Press Release, June 7, 2008
The Human Rights Commission of Pakistan has studied the proposed constitutional package floated by the Pakistan People’s Party. There is no doubt that the present Constitution, which contains several amendments, particularly those inserted through the brute force of dictators require wide ranging amendments so that the country can embark on a constitutional rule. At the same time, the package does not fulfill a number of requirements and is tailored to suit the interests of the current set-up, rather than to deepen democratic governance. HRCP wonders how the PPP proposes to secure support to their package as clearly they do not have the two-thirds required for Constitutional amendments. As such the few pressing issues, including of the restoration of the judges will painfully linger to the detriment of the country and the democratic transition.
There are a number of positive amendments. The change of name of NWFP to Pakhtoonkhwa, the demise of Article 58(2) B, reserved seats for minorities in the Senate and the restoration of the executive authority with the Prime Minister are steps in the right direction. HRCP also welcomes the amendments regarding the selection and appointment of judges to the superior courts and in restricting sitting judges from taking on other high official assignments. There is though a contradiction. Sitting judges cannot be appointed as a Chief Election Commissioner or to other non-judicial posts but can still be members of the Election Commission.
HRCP rejects the requirement of the Prime Minister of being a Muslim as added by the Package amendment to Article 91. It is disappointing that a party who prides on its democratic credentials should discriminate amongst citizens on the basis of religion. The package has also not touched upon Articles 62 and 63, that require members of the parliament to be “pious” and their qualification is based on vague and subjective criteria of the “goodness” or otherwise of an individual. Similarly, the restriction on the election of a person for more than two terms to be Prime Minister is kept intact.
The suo motu powers of the Federal Shariat Court to take up any law and strike it down, as being repugnant to Islam is being kept intact, while the original jurisdiction of the Supreme Court to hear matters of public importance with reference to the enforcement of Fundamental Rights is severely curtailed by the Package. Under it, the Supreme Court can only pass a declaratory order under its inherent powers and will be not be able to enforce its rulings providing relief to the victims. HRCP is mindful that judges must act and select cases of “public importance” with due care and through well-reasoned judgments, yet the Package amendment will be a serious blow to the enforcement of fundamental rights of vulnerable groups and individuals in Pakistan.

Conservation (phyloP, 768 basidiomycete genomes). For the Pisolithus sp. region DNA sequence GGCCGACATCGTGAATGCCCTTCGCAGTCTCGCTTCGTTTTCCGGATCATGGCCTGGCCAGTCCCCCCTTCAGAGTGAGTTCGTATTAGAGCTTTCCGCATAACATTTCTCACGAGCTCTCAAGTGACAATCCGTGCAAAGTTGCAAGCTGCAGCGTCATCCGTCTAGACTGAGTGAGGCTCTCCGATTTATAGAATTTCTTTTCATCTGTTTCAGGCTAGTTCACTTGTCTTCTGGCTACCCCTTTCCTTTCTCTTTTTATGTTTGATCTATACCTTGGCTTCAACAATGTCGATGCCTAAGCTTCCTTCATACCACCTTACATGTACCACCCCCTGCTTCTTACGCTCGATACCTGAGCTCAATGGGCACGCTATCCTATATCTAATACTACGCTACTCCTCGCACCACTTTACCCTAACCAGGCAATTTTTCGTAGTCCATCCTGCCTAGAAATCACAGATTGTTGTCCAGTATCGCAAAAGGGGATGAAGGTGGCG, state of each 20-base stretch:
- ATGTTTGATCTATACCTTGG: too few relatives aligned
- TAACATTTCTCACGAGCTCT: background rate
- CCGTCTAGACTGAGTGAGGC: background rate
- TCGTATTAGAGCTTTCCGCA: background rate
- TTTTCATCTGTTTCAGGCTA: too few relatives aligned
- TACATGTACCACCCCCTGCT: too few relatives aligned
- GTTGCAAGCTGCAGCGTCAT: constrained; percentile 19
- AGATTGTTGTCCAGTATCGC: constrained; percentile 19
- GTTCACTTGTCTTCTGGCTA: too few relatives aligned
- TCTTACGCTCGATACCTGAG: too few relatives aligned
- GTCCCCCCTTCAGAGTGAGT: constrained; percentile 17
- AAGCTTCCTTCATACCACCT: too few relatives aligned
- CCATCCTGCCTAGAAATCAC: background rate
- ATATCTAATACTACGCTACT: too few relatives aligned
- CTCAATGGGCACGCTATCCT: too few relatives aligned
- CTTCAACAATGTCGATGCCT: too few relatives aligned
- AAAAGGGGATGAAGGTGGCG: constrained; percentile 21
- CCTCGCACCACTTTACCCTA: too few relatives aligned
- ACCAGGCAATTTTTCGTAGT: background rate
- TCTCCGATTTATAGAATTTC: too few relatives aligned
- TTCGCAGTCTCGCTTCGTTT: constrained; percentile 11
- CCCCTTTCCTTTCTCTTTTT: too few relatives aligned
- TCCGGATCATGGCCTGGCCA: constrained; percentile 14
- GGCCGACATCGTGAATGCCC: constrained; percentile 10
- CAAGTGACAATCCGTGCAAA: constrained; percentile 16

HRCP rejects the wording of “reappointment” of the pre 3rd November judges as recommended under Article 270 CC of the Package. It could also be misconstrued especially as the two consecutive terms of the Chief Justice appear to have been deliberately kept vague. As such the Package leaves an impression that the formula of minus-one and plus-one has been adopted, which has firmly been rejected by the lawyers community and civil society. It will lead to a worse judicial crisis that will have long-term repercussions.
The intention of the package appears to undermine the independence of the superior courts. The composition and powers of the Judicial Commission are arbitrary. The Commission has the potential of turning itself into a menacing watchdog rather than an impartial tribunal. By allowing, the Judicial Commission to make a code of conduct for the superior judiciary the authors of the Package have subjugated the Supreme and High Courts to a body of retired persons. The requirement of Commission members to be “non-politicized” is vague and absurd. Who decides what is “non-politicized” and how can any person of knowledge and standing be politically empty? HRCP is amazed that a political party should frown upon anyone who is “political” and prefers to hand their destiny in the hands of those who are bankrupt of political thought. Such train of thinking usually originates from military bases rather than from political parties.
HRCP hopes that the PPP will take on board the suggestions made to it by all political forces and make clear decisions on the Constitutional direction it wishes to pursue. Priorities must be set as several issues are at stake and must be resolved through the Parliament, but the Package must not keep all of them hostage to a collective decision in a single Package. The present draft of the Package is totally unconvincing, both in its intent and substance, in dealing with the political crisis left behind by Musharaf and his military predecessors.